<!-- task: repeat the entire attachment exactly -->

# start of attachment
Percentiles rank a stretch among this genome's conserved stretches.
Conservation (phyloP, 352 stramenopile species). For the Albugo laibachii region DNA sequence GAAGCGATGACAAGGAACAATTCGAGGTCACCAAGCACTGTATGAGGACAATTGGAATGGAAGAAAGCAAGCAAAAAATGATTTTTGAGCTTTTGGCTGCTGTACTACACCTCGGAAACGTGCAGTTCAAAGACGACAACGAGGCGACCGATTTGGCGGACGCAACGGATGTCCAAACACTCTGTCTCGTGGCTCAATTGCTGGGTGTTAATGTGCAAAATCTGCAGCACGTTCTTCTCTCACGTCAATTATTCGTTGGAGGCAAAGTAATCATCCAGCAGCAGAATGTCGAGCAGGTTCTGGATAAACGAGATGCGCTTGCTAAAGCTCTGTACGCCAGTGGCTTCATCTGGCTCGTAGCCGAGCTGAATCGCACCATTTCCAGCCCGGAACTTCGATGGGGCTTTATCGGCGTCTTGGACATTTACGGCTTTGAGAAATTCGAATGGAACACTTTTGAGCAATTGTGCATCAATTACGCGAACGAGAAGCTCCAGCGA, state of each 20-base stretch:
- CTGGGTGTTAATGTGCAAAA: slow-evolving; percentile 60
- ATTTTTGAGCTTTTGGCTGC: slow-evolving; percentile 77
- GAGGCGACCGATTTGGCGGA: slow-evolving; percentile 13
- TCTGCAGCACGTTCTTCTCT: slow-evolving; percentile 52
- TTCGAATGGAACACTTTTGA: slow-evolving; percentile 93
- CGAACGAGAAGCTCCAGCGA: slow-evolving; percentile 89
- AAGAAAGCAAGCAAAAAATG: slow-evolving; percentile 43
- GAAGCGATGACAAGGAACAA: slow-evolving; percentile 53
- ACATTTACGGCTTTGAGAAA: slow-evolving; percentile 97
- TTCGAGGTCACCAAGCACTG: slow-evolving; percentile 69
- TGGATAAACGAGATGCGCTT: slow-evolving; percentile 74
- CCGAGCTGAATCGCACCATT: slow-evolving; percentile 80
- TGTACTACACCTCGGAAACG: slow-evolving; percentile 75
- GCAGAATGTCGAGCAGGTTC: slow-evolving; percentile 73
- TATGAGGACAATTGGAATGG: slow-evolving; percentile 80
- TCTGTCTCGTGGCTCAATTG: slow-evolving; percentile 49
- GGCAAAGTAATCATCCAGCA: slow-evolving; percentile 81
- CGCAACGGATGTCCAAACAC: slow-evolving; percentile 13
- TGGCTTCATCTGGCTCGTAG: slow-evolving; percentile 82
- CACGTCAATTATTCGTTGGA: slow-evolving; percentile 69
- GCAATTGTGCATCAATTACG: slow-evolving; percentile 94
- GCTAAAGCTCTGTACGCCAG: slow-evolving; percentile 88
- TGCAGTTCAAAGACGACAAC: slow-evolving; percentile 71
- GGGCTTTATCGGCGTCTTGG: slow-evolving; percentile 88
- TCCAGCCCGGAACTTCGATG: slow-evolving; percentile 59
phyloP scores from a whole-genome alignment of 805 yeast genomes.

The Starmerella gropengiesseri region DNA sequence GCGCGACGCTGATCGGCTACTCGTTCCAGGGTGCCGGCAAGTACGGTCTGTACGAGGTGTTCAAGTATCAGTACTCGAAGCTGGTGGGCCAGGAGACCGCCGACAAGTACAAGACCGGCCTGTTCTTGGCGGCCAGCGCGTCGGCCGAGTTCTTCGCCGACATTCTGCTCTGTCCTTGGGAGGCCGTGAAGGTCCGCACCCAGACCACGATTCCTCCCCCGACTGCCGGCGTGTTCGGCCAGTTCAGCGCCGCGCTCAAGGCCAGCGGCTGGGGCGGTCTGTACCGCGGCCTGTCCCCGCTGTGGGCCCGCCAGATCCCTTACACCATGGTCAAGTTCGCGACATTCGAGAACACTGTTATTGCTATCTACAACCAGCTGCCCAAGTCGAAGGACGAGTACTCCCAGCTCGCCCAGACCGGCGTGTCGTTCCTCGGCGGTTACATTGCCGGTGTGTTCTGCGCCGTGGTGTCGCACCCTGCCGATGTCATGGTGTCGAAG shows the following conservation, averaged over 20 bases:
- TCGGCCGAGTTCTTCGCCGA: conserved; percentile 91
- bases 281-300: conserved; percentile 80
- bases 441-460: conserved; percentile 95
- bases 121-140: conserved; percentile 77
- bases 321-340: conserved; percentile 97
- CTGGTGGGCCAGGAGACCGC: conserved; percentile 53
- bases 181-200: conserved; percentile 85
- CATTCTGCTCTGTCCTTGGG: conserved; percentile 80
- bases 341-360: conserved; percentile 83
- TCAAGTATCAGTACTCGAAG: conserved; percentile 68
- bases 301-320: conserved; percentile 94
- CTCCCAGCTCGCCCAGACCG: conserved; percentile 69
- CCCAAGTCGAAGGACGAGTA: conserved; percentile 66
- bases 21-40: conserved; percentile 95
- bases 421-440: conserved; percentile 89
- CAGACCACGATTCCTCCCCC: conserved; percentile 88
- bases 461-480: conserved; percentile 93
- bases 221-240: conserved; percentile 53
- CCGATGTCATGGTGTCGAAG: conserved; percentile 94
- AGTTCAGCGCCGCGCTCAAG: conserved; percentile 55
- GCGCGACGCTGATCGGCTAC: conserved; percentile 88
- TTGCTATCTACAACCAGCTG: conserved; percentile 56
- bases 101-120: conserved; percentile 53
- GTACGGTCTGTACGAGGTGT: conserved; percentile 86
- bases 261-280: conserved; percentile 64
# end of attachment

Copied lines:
Percentiles rank a stretch among this genome's conserved stretches.
Conservation (phyloP, 352 stramenopile species). For the Albugo laibachii region DNA sequence GAAGCGATGACAAGGAACAATTCGAGGTCACCAAGCACTGTATGAGGACAATTGGAATGGAAGAAAGCAAGCAAAAAATGATTTTTGAGCTTTTGGCTGCTGTACTACACCTCGGAAACGTGCAGTTCAAAGACGACAACGAGGCGACCGATTTGGCGGACGCAACGGATGTCCAAACACTCTGTCTCGTGGCTCAATTGCTGGGTGTTAATGTGCAAAATCTGCAGCACGTTCTTCTCTCACGTCAATTATTCGTTGGAGGCAAAGTAATCATCCAGCAGCAGAATGTCGAGCAGGTTCTGGATAAACGAGATGCGCTTGCTAAAGCTCTGTACGCCAGTGGCTTCATCTGGCTCGTAGCCGAGCTGAATCGCACCATTTCCAGCCCGGAACTTCGATGGGGCTTTATCGGCGTCTTGGACATTTACGGCTTTGAGAAATTCGAATGGAACACTTTTGAGCAATTGTGCATCAATTACGCGAACGAGAAGCTCCAGCGA, state of each 20-base stretch:
- CTGGGTGTTAATGTGCAAAA: slow-evolving; percentile 60
- ATTTTTGAGCTTTTGGCTGC: slow-evolving; percentile 77
- GAGGCGACCGATTTGGCGGA: slow-evolving; percentile 13
- TCTGCAGCACGTTCTTCTCT: slow-evolving; percentile 52
- TTCGAATGGAACACTTTTGA: slow-evolving; percentile 93
- CGAACGAGAAGCTCCAGCGA: slow-evolving; percentile 89
- AAGAAAGCAAGCAAAAAATG: slow-evolving; percentile 43
- GAAGCGATGACAAGGAACAA: slow-evolving; percentile 53
- ACATTTACGGCTTTGAGAAA: slow-evolving; percentile 97
- TTCGAGGTCACCAAGCACTG: slow-evolving; percentile 69
- TGGATAAACGAGATGCGCTT: slow-evolving; percentile 74
- CCGAGCTGAATCGCACCATT: slow-evolving; percentile 80
- TGTACTACACCTCGGAAACG: slow-evolving; percentile 75
- GCAGAATGTCGAGCAGGTTC: slow-evolving; percentile 73
- TATGAGGACAATTGGAATGG: slow-evolving; percentile 80
- TCTGTCTCGTGGCTCAATTG: slow-evolving; percentile 49
- GGCAAAGTAATCATCCAGCA: slow-evolving; percentile 81
- CGCAACGGATGTCCAAACAC: slow-evolving; percentile 13
- TGGCTTCATCTGGCTCGTAG: slow-evolving; percentile 82
- CACGTCAATTATTCGTTGGA: slow-evolving; percentile 69
- GCAATTGTGCATCAATTACG: slow-evolving; percentile 94
- GCTAAAGCTCTGTACGCCAG: slow-evolving; percentile 88
- TGCAGTTCAAAGACGACAAC: slow-evolving; percentile 71
- GGGCTTTATCGGCGTCTTGG: slow-evolving; percentile 88
- TCCAGCCCGGAACTTCGATG: slow-evolving; percentile 59
phyloP scores from a whole-genome alignment of 805 yeast genomes.

The Starmerella gropengiesseri region DNA sequence GCGCGACGCTGATCGGCTACTCGTTCCAGGGTGCCGGCAAGTACGGTCTGTACGAGGTGTTCAAGTATCAGTACTCGAAGCTGGTGGGCCAGGAGACCGCCGACAAGTACAAGACCGGCCTGTTCTTGGCGGCCAGCGCGTCGGCCGAGTTCTTCGCCGACATTCTGCTCTGTCCTTGGGAGGCCGTGAAGGTCCGCACCCAGACCACGATTCCTCCCCCGACTGCCGGCGTGTTCGGCCAGTTCAGCGCCGCGCTCAAGGCCAGCGGCTGGGGCGGTCTGTACCGCGGCCTGTCCCCGCTGTGGGCCCGCCAGATCCCTTACACCATGGTCAAGTTCGCGACATTCGAGAACACTGTTATTGCTATCTACAACCAGCTGCCCAAGTCGAAGGACGAGTACTCCCAGCTCGCCCAGACCGGCGTGTCGTTCCTCGGCGGTTACATTGCCGGTGTGTTCTGCGCCGTGGTGTCGCACCCTGCCGATGTCATGGTGTCGAAG shows the following conservation, averaged over 20 bases:
- TCGGCCGAGTTCTTCGCCGA: conserved; percentile 91
- bases 281-300: conserved; percentile 80
- bases 441-460: conserved; percentile 95
- bases 121-140: conserved; percentile 77
- bases 321-340: conserved; percentile 97
- CTGGTGGGCCAGGAGACCGC: conserved; percentile 53
- bases 181-200: conserved; percentile 85
- CATTCTGCTCTGTCCTTGGG: conserved; percentile 80
- bases 341-360: conserved; percentile 83
- TCAAGTATCAGTACTCGAAG: conserved; percentile 68
- bases 301-320: conserved; percentile 94
- CTCCCAGCTCGCCCAGACCG: conserved; percentile 69
- CCCAAGTCGAAGGACGAGTA: conserved; percentile 66
- bases 21-40: conserved; percentile 95
- bases 421-440: conserved; percentile 89
- CAGACCACGATTCCTCCCCC: conserved; percentile 88
- bases 461-480: conserved; percentile 93
- bases 221-240: conserved; percentile 53
- CCGATGTCATGGTGTCGAAG: conserved; percentile 94
- AGTTCAGCGCCGCGCTCAAG: conserved; percentile 55
- GCGCGACGCTGATCGGCTAC: conserved; percentile 88
- TTGCTATCTACAACCAGCTG: conserved; percentile 56
- bases 101-120: conserved; percentile 53
- GTACGGTCTGTACGAGGTGT: conserved; percentile 86
- bases 261-280: conserved; percentile 64